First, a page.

Our smart phones and tablets have become an integral part of our lives. But the massive data centres worldwide that support our digital lifestyles use almost ten times as much electricity per year as the whole of New Zealand. And current research that’s trying to improve computing systems based on silicon transistor technology, is hitting a technological roadblock.
We will research:
Massive data centres worldwide that support our digital lifestyles use almost ten times as much electricity per year as the whole of New Zealand.
We’ll be exploring ‘neuromorphic’ (brain-like) computing using films of nanoparticles (or clusters). We have recently shown that these complex networks of ‘memristor-like’ elements have both brain-like structures and strongly correlated brain-like patterns of electrical signals. (A memristor is an electrical component that can regulate the flow of electrical current in a circuit (like a resistor) but also remembers the amount of charge that has previously flowed through it - hence the name). We plan to exploit these signals in order to implement on-chip computational processes such as pattern recognition and time series prediction. Metal oxide semiconductors (and networks of them) are one of the contributing technologies for our ‘brain-inspired’ reservoir computing goals, especially oxygen vacancy channels in Gallium Oxide memristors. We’ll study all of these using a combination of experimental synthetic (molecular beam epitaxy, pulsed laser deposition, and rf sputtering), analytical (optical, cathodoluminescence and synchrotron X-ray spectroscopy) and theoretical (ray tracing modelling and ab initio electronic structure theory) methods.
We’ll stimulate 2D organised gel grid networks of human cells, and record how they learn, in order to better understand rudimentary computing in organic systems on a chip. We’ll also look at Pectins, which have been shown to be involved in plant responses to heat or cold temperature stress. With an eye to future computing, we’ll use our expertise in the fine structure design of pectic polymers to work towards a sustainable high-tech device based on pectin for monitoring temperature and internal stresses.
Triplet superconductivity in SmN: effects of correlations and disorder
Samarium Nitride (SmN) is a material that is simultaneously ferromagnetic and superconductive, and therefore is an ideal candidate for applications in the field of superconducting spintronics. We’ll study riplet superconductivity in SmN, in particular the effects of correlations and disorder. We’ll also use electrical transport and spectroscopy to study the electronic phase diagram of Samarium Nitride.
Novel low-energy switching elements are needed for the next generation of high-performance computing. We’ll develop sandwiches of different materials, known as oxide heterostructures, which are capable of switching between superconducting and resistive states. We’ll be using oxide thin-film growth, and multiple techniques to characterise physical and electrical properties, in order to develop an understanding of the underlying physics.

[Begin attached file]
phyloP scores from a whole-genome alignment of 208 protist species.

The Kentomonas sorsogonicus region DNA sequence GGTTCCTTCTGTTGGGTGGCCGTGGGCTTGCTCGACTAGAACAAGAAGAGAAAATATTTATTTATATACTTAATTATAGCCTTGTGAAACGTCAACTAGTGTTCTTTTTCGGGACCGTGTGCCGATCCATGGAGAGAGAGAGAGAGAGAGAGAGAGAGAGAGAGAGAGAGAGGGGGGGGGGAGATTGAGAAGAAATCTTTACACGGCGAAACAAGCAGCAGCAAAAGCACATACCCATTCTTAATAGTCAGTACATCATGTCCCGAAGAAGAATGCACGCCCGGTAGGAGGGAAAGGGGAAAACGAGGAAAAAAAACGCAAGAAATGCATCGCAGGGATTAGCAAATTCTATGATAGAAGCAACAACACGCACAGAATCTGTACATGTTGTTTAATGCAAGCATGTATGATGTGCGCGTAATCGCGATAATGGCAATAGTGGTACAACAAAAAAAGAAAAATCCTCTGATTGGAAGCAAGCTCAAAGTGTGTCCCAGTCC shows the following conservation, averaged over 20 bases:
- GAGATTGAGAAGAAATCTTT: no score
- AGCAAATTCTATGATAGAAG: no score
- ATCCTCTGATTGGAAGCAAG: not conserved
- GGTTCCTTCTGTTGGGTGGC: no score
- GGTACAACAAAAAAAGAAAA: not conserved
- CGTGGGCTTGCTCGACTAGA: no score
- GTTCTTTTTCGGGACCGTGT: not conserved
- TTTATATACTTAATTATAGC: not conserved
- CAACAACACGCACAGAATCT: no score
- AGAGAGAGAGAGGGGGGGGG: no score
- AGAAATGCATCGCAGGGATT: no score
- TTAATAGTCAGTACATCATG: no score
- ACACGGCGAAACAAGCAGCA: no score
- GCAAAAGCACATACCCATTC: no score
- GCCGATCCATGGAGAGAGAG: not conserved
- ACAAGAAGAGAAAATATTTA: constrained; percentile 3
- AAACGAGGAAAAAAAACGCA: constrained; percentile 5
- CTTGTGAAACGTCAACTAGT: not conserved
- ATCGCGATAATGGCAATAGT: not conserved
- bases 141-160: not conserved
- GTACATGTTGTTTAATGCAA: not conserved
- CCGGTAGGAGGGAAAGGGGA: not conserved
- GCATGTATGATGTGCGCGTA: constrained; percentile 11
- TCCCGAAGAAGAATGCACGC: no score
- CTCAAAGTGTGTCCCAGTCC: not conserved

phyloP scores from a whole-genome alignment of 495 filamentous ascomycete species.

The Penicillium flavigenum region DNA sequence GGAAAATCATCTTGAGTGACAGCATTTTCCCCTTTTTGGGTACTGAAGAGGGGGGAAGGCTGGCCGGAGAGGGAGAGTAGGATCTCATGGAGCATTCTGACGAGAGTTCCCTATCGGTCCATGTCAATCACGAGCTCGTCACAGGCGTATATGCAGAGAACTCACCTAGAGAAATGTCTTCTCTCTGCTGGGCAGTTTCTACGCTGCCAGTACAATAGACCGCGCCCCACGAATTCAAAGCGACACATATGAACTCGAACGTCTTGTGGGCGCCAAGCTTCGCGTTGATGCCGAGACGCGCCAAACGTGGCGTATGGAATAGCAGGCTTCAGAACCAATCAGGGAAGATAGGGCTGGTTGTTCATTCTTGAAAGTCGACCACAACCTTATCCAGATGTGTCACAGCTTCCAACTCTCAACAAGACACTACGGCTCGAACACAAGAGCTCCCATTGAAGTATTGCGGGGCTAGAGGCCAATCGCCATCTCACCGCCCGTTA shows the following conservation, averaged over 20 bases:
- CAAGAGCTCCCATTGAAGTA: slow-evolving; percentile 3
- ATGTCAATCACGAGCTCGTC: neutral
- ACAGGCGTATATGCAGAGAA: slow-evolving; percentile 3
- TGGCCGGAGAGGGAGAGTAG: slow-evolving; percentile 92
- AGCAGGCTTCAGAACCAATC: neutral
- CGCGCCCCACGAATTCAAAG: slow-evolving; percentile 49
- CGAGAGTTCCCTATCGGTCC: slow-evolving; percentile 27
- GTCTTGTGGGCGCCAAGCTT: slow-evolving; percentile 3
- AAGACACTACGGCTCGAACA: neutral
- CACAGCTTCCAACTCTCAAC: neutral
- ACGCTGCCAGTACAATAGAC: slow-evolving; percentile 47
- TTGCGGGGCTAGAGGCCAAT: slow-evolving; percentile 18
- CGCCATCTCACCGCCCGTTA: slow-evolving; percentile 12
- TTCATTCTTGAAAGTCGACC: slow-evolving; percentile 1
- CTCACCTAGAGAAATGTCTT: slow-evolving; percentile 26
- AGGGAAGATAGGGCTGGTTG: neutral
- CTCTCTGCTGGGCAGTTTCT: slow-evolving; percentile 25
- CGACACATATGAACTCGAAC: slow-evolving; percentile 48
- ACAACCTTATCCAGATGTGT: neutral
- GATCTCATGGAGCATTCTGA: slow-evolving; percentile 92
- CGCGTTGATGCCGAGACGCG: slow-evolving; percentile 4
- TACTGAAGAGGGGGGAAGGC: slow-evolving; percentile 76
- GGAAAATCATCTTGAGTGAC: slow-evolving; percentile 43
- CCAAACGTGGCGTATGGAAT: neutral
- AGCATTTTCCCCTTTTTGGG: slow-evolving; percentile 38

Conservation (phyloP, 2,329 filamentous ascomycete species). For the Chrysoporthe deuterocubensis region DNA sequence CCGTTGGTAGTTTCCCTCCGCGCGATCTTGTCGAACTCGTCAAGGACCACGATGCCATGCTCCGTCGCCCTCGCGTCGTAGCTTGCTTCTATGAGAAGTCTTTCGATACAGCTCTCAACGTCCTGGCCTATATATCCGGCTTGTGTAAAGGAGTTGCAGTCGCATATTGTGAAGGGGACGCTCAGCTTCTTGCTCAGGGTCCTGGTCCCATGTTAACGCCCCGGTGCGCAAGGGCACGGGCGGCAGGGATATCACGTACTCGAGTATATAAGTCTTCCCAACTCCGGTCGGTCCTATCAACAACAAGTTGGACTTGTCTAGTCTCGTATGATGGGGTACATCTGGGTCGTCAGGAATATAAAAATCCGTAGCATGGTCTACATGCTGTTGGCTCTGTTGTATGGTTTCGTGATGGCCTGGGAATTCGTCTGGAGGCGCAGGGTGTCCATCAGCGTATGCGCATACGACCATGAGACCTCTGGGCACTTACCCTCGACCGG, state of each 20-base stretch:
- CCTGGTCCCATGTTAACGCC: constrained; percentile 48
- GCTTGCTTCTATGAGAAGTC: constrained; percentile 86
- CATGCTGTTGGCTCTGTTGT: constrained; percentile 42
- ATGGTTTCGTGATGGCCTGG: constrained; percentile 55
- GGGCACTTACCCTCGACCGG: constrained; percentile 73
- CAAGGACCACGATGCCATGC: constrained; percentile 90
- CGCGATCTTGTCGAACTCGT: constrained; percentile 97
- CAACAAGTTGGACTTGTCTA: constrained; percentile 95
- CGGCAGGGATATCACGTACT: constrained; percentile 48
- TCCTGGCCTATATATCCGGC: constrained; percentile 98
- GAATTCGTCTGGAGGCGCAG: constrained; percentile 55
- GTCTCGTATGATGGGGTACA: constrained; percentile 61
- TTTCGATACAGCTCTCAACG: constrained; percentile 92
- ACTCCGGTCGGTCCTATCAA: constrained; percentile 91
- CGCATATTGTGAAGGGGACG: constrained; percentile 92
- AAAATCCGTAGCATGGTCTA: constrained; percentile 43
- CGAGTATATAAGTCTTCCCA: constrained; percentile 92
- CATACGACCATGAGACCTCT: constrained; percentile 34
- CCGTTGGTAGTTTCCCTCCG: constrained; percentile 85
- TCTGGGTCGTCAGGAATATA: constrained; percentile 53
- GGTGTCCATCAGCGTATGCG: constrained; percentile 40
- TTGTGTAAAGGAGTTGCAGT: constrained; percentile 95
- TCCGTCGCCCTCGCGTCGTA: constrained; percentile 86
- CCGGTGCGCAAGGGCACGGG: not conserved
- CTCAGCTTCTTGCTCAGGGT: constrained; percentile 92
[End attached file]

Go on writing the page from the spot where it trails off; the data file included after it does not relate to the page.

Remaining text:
Technology built on ferromagnetic thin films gave us the high-capacity hard drives that led to the internet and all the huge benefits of modern computing available today. Now research into magnetic materials is focused on achieving new forms of computing that are ultra-fast and extremely energy-efficient. We’ll work to make prototype spintronics memory devices that use topologically interesting electronic states. We’ll also study control and switching properties of superconducting structures using ferromagnetic semiconductors.
We’ll study topological insulator nanoparticles, looking at how size affects their physical properties. We’ll also explore theoretically the device applications, and electronic and optical properties, of topological nanomaterials.
March 8, 2021
PhD candidate and MacDiarmid Institute researcher Stephanie Lambie from successfully kick-started a new collaboration with FLEET.
June 11, 2020
In May, the Government hosted the Just Transition summit in Taranaki on preparing for a low emissions economy,
June 11, 2020
Our efforts towards supporting emerging science entrepreneurs links students, experienced researchers, industry and investors across the country.
May 28, 2020
In 2019, we focused our annual regional showcase on 'NZ Innovation for Sustainability.'
May 28, 2020
An overview of the research interests of each of our nine new Associate Investigators.
March 21, 2019
Professor, Associate Investigator, and Director of the Photon Factory, Cather Simpson talks about her work in photonics and how her curiosity about how materials behave at the nanoscale has positive implications on the economy and our health and wellbeing.
March 21, 2019
Professor Alison Downard, a researcher at the MacDiarmid Institute and the University of Canterbury explains "hi-tech painting" techniques to develop surface coatings to boost the effectiveness of energy storing devices.
SAVVY Express: Science Media Centre - MacDiarmid Institute
February 25, 2019
Physicist and MacDiarmid Institute alumna Dr Rebecca Hawke talks about solar cells and where science has taken her around the world.
This video includes captions.
1. Where in the world would you study science?
2. What are 5 items you can see around you that materials scientists worked on?
February 16, 2019
In the 2017 MacDiarmid Institute Regional Lecture Series: Women in nanoscience, three female MacDiarmid Institute nanoscientists tell their personal stories of life in science. Professors Penny Brothers and Cather Simpson, and Dr Michelle Dickinson (aka Nanogirl) give their own perspectives on what it is like being a woman in the physical sciences (physics, chemistry or engineering).
February 16, 2019
May 9, 2019MacDiarmid Investigators Cather Simpson and David Williams discuss how materials science is changing the way farmers analyse milk – Our Changing World.